Nose - Structure, Functions, Disorders, Precautions
Know your Body

Delving into the nosey facts

Dr.Surya Rao Poodipeddi profile Authored by Dr.Surya Rao Poodipeddi on 13 Feb 2014 - 13:57.

It's strange that something we can't live without, is barely thought of. We wake up smelling the fresh cool breeze, enjoy the flavors, fragrances and the beauty it adds to our face, yet we hardly appreciate its value. That’s the Nose!
 

Let’s find out more about this important organ and study its anatomy here.

Nose structure: The external portion of the nose that is visible on the face is much smaller than the internal portion, which lies above the roof of the mouth. The external openings in the nose at its lower most end are called the nostrils that measure around 1 to 1.5 cm. They continue inside and go upwards to end as the posterior nares and open up at the breathing tree to communicate from and to the lungs.
 

The interior of the nose is divided into two equal hollows by means of a partition called the nasal septum, which is formed by a membrane at the upper end and a cartilage at the lower end. Four pairs of sinuses drain into the nose. Mucous membrane similar to cilia lines the nose which contains cells meant for carrying the smelling that connects the nerve called Olfactory nerves, the pair of first cranial nerves to the brain.
 

Functions: The nose is a passageway for the air moving to and from the lungs. The nose filters the air and ensures that no foreign bodies are allowed to pass through it. It acts like a watchman and expels anything trying its entry into the nose by sneezing, preventing anything that might irritate the lining of the breathing tract. It religiously checks for warmth and moisture and. The nose is primarily an organ for smell but also contributes immensely to the act of speaking.
 

Nose disorders: Loss of smell, decreased power of smell and inability to smell anything are problems resulting from damaged olfactory nerve. Other problems are related to the parts of the nose affected. In some cases, extreme nose blocks can cause breathing problems, forcing the person to breathe through the mouth.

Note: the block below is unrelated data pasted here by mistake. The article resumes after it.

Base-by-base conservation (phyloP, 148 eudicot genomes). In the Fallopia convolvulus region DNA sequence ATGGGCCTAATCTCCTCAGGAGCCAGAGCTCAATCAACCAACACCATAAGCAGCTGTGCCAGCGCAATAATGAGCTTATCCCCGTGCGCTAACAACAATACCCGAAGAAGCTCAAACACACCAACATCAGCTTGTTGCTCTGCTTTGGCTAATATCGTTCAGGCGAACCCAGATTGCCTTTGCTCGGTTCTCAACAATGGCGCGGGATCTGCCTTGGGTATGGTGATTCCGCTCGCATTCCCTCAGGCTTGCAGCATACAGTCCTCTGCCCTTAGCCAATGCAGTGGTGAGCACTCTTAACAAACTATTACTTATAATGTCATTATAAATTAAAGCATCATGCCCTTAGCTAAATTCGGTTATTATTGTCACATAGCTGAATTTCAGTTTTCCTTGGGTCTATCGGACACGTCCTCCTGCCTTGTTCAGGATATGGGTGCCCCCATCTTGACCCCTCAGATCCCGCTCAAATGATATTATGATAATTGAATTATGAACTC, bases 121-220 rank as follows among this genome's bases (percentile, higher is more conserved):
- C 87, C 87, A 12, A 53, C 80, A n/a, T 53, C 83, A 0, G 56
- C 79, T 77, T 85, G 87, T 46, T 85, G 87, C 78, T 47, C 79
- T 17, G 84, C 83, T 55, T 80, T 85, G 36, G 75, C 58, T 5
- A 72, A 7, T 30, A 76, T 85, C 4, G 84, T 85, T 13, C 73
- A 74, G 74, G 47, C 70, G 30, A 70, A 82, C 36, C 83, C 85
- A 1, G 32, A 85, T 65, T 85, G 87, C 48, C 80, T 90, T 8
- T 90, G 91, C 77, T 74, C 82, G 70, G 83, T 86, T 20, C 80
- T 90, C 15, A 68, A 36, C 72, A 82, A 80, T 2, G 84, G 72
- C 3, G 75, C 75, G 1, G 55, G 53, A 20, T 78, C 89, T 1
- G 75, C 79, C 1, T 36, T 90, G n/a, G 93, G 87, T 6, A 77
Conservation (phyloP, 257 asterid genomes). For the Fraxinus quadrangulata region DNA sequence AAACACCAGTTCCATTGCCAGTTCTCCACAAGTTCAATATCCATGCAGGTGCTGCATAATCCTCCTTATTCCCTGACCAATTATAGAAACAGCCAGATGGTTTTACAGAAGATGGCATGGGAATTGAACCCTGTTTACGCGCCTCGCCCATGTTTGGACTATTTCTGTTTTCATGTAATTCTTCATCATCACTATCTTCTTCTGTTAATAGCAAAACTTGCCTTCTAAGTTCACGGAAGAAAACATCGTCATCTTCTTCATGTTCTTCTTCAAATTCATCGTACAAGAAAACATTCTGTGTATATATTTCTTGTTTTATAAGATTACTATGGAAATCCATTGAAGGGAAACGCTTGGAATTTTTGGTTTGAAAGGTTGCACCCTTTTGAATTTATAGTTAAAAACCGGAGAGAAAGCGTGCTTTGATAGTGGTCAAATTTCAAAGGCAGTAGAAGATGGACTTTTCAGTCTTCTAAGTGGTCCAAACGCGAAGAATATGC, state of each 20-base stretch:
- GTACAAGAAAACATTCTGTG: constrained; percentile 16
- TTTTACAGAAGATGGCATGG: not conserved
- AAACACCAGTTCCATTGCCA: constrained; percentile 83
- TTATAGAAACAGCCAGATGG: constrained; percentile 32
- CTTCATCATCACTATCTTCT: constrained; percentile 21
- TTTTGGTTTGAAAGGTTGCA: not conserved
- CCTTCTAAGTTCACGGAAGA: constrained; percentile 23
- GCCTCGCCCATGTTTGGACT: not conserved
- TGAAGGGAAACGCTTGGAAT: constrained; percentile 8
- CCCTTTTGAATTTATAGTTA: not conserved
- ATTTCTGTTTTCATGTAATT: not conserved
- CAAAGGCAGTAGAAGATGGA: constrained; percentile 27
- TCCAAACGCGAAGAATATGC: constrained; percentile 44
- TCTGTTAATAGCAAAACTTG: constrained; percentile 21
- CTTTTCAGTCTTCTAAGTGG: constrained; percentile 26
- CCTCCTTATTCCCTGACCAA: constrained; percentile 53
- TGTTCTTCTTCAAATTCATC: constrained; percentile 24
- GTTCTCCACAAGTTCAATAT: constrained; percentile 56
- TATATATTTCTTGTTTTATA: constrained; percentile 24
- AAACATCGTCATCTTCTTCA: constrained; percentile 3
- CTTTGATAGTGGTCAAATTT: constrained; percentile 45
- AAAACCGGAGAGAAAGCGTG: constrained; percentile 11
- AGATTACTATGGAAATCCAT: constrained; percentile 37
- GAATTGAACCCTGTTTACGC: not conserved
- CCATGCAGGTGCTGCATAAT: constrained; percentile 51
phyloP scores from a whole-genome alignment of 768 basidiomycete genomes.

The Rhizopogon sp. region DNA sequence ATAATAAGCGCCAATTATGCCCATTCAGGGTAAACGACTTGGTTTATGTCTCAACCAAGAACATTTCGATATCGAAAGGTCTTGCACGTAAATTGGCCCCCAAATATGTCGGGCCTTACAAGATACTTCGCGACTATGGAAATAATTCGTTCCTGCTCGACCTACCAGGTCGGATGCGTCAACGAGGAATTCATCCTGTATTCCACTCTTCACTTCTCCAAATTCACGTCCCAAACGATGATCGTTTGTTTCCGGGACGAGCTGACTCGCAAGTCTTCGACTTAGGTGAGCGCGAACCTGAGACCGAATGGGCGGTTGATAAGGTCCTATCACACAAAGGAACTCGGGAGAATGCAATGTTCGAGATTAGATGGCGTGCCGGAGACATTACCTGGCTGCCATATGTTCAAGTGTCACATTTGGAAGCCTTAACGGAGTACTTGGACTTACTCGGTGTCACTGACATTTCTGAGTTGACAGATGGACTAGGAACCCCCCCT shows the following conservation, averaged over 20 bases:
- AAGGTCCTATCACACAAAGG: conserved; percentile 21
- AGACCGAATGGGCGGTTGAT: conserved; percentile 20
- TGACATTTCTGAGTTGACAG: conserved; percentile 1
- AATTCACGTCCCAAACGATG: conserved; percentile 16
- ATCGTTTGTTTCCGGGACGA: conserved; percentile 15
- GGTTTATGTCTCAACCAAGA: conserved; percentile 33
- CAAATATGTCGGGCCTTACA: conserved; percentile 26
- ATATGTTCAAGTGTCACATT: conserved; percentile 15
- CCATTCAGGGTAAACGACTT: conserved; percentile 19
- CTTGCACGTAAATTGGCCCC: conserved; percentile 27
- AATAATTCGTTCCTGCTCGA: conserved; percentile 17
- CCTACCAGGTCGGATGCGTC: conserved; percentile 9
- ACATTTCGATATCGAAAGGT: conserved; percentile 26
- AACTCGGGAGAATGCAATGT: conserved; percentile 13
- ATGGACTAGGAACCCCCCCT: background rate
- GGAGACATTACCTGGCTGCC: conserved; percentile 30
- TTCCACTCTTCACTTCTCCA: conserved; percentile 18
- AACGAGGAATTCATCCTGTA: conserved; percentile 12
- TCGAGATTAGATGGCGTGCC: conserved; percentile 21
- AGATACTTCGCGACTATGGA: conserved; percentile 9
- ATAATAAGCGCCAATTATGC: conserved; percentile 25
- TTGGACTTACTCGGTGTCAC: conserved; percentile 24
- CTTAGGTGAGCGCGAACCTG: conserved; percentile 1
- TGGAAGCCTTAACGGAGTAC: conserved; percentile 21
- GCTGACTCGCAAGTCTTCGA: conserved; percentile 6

Common cold is the commonest problem where the nose is highly congested. Other problems are related to the parts of the nose, which are affected. Problems related to the septum are deviated nasal septum to either side making breathing very difficult from the affected side. Sinusitis, polyps and perforation of the septum are other problems encountered.

Nose bleeding is a common problem resulting from the rupture of vessels at the base of the nostrils called Circle of Willis, if scratched with a finger. Injuries to the nose and foreign bodies are the most common problems in children. Bleeding from nose if continuous may mean gross injury to the base of the skull. Congenital defects like micro or macro nose, clefts, tumors and deformities are some of the problems commonly encountered.

Precautions:

  • Avoid scratching of nose with fingers.

  • Blow the nose regularly to clean the pathway clear.

  • Never use any obnoxious materials like snuff.

  • Avoid being nearer to areas where there is smoke or else it may cause suffocation.

  • Follow the doctor’s advice when you have acute or acute-on-chronic sinusitis to avoid involvement of the lungs and occurrence of bronchial asthma.

  • Always keep the nose clean. Use nose drops only when it is a must. If possible practice hydrotherapy on the nose.

  • To stop bleeding nose, use an ice cube by applying over the nostril. If it doesn’t stop, consult a doctor at once, to rule out any blood disorders.

*Disclaimer: This is not medical advice. The content is for educational purposes only. Please contact your doctor for any health care issues.